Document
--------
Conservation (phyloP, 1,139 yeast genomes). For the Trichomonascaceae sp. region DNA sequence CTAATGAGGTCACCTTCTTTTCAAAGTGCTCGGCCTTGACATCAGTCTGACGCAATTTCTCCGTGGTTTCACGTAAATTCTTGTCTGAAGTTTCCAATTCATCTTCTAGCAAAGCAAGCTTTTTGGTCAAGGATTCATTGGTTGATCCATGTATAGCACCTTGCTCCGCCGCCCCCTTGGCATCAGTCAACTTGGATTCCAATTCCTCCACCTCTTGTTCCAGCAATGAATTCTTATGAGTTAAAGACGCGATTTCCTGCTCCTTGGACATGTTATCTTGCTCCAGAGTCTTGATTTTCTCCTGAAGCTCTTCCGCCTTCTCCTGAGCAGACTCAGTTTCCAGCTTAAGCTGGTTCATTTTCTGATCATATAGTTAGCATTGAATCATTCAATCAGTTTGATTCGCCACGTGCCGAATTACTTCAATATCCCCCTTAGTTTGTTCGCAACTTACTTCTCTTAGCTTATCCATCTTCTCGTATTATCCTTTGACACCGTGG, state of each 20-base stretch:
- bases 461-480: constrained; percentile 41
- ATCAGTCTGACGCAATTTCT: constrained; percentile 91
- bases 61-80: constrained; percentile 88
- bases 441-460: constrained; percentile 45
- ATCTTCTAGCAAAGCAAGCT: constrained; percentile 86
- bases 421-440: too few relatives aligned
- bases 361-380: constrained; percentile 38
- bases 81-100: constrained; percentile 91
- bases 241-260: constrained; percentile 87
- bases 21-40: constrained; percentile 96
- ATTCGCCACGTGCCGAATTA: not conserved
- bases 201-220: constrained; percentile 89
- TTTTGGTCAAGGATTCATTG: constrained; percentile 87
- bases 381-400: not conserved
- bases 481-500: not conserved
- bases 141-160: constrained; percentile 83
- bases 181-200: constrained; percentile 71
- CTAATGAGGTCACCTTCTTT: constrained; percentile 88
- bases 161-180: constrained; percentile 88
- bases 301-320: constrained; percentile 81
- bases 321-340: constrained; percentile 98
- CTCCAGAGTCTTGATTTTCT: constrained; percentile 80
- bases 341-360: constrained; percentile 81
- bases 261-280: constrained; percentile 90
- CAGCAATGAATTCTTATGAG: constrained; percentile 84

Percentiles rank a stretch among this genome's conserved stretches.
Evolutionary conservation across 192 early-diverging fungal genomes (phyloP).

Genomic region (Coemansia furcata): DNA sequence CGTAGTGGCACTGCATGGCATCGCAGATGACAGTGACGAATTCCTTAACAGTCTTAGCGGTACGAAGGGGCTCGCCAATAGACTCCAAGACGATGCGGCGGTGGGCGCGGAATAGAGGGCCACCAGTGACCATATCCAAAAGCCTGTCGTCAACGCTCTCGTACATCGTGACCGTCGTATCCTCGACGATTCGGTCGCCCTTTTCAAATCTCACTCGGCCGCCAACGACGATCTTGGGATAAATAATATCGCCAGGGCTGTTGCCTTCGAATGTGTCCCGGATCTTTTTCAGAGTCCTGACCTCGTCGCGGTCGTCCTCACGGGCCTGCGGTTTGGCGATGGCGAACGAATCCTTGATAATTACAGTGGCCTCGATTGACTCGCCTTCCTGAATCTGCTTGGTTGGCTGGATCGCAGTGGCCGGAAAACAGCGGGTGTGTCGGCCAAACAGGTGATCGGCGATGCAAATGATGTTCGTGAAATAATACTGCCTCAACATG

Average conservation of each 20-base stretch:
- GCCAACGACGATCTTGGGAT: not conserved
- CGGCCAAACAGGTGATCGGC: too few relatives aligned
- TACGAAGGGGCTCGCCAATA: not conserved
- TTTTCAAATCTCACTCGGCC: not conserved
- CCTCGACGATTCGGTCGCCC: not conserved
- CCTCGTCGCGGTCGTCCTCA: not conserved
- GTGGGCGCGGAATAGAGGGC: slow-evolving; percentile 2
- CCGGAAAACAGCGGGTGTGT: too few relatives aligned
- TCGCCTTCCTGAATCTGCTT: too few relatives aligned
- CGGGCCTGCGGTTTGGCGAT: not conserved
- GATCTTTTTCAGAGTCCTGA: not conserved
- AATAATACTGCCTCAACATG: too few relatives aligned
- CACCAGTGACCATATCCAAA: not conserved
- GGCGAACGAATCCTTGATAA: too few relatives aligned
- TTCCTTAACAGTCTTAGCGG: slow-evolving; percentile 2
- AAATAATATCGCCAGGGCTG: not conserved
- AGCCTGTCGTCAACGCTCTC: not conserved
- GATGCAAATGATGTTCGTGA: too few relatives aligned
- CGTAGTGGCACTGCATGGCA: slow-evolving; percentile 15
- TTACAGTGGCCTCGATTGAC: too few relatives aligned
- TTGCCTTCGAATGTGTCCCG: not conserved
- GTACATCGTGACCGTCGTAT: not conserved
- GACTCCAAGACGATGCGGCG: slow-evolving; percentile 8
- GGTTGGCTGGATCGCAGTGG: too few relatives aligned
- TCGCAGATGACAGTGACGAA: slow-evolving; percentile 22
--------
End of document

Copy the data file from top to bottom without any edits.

Conservation (phyloP, 1,139 yeast genomes). For the Trichomonascaceae sp. region DNA sequence CTAATGAGGTCACCTTCTTTTCAAAGTGCTCGGCCTTGACATCAGTCTGACGCAATTTCTCCGTGGTTTCACGTAAATTCTTGTCTGAAGTTTCCAATTCATCTTCTAGCAAAGCAAGCTTTTTGGTCAAGGATTCATTGGTTGATCCATGTATAGCACCTTGCTCCGCCGCCCCCTTGGCATCAGTCAACTTGGATTCCAATTCCTCCACCTCTTGTTCCAGCAATGAATTCTTATGAGTTAAAGACGCGATTTCCTGCTCCTTGGACATGTTATCTTGCTCCAGAGTCTTGATTTTCTCCTGAAGCTCTTCCGCCTTCTCCTGAGCAGACTCAGTTTCCAGCTTAAGCTGGTTCATTTTCTGATCATATAGTTAGCATTGAATCATTCAATCAGTTTGATTCGCCACGTGCCGAATTACTTCAATATCCCCCTTAGTTTGTTCGCAACTTACTTCTCTTAGCTTATCCATCTTCTCGTATTATCCTTTGACACCGTGG, state of each 20-base stretch:
- bases 461-480: constrained; percentile 41
- ATCAGTCTGACGCAATTTCT: constrained; percentile 91
- bases 61-80: constrained; percentile 88
- bases 441-460: constrained; percentile 45
- ATCTTCTAGCAAAGCAAGCT: constrained; percentile 86
- bases 421-440: too few relatives aligned
- bases 361-380: constrained; percentile 38
- bases 81-100: constrained; percentile 91
- bases 241-260: constrained; percentile 87
- bases 21-40: constrained; percentile 96
- ATTCGCCACGTGCCGAATTA: not conserved
- bases 201-220: constrained; percentile 89
- TTTTGGTCAAGGATTCATTG: constrained; percentile 87
- bases 381-400: not conserved
- bases 481-500: not conserved
- bases 141-160: constrained; percentile 83
- bases 181-200: constrained; percentile 71
- CTAATGAGGTCACCTTCTTT: constrained; percentile 88
- bases 161-180: constrained; percentile 88
- bases 301-320: constrained; percentile 81
- bases 321-340: constrained; percentile 98
- CTCCAGAGTCTTGATTTTCT: constrained; percentile 80
- bases 341-360: constrained; percentile 81
- bases 261-280: constrained; percentile 90
- CAGCAATGAATTCTTATGAG: constrained; percentile 84

Percentiles rank a stretch among this genome's conserved stretches.
Evolutionary conservation across 192 early-diverging fungal genomes (phyloP).

Genomic region (Coemansia furcata): DNA sequence CGTAGTGGCACTGCATGGCATCGCAGATGACAGTGACGAATTCCTTAACAGTCTTAGCGGTACGAAGGGGCTCGCCAATAGACTCCAAGACGATGCGGCGGTGGGCGCGGAATAGAGGGCCACCAGTGACCATATCCAAAAGCCTGTCGTCAACGCTCTCGTACATCGTGACCGTCGTATCCTCGACGATTCGGTCGCCCTTTTCAAATCTCACTCGGCCGCCAACGACGATCTTGGGATAAATAATATCGCCAGGGCTGTTGCCTTCGAATGTGTCCCGGATCTTTTTCAGAGTCCTGACCTCGTCGCGGTCGTCCTCACGGGCCTGCGGTTTGGCGATGGCGAACGAATCCTTGATAATTACAGTGGCCTCGATTGACTCGCCTTCCTGAATCTGCTTGGTTGGCTGGATCGCAGTGGCCGGAAAACAGCGGGTGTGTCGGCCAAACAGGTGATCGGCGATGCAAATGATGTTCGTGAAATAATACTGCCTCAACATG

Average conservation of each 20-base stretch:
- GCCAACGACGATCTTGGGAT: not conserved
- CGGCCAAACAGGTGATCGGC: too few relatives aligned
- TACGAAGGGGCTCGCCAATA: not conserved
- TTTTCAAATCTCACTCGGCC: not conserved
- CCTCGACGATTCGGTCGCCC: not conserved
- CCTCGTCGCGGTCGTCCTCA: not conserved
- GTGGGCGCGGAATAGAGGGC: slow-evolving; percentile 2
- CCGGAAAACAGCGGGTGTGT: too few relatives aligned
- TCGCCTTCCTGAATCTGCTT: too few relatives aligned
- CGGGCCTGCGGTTTGGCGAT: not conserved
- GATCTTTTTCAGAGTCCTGA: not conserved
- AATAATACTGCCTCAACATG: too few relatives aligned
- CACCAGTGACCATATCCAAA: not conserved
- GGCGAACGAATCCTTGATAA: too few relatives aligned
- TTCCTTAACAGTCTTAGCGG: slow-evolving; percentile 2
- AAATAATATCGCCAGGGCTG: not conserved
- AGCCTGTCGTCAACGCTCTC: not conserved
- GATGCAAATGATGTTCGTGA: too few relatives aligned
- CGTAGTGGCACTGCATGGCA: slow-evolving; percentile 15
- TTACAGTGGCCTCGATTGAC: too few relatives aligned
- TTGCCTTCGAATGTGTCCCG: not conserved
- GTACATCGTGACCGTCGTAT: not conserved
- GACTCCAAGACGATGCGGCG: slow-evolving; percentile 8
- GGTTGGCTGGATCGCAGTGG: too few relatives aligned
- TCGCAGATGACAGTGACGAA: slow-evolving; percentile 22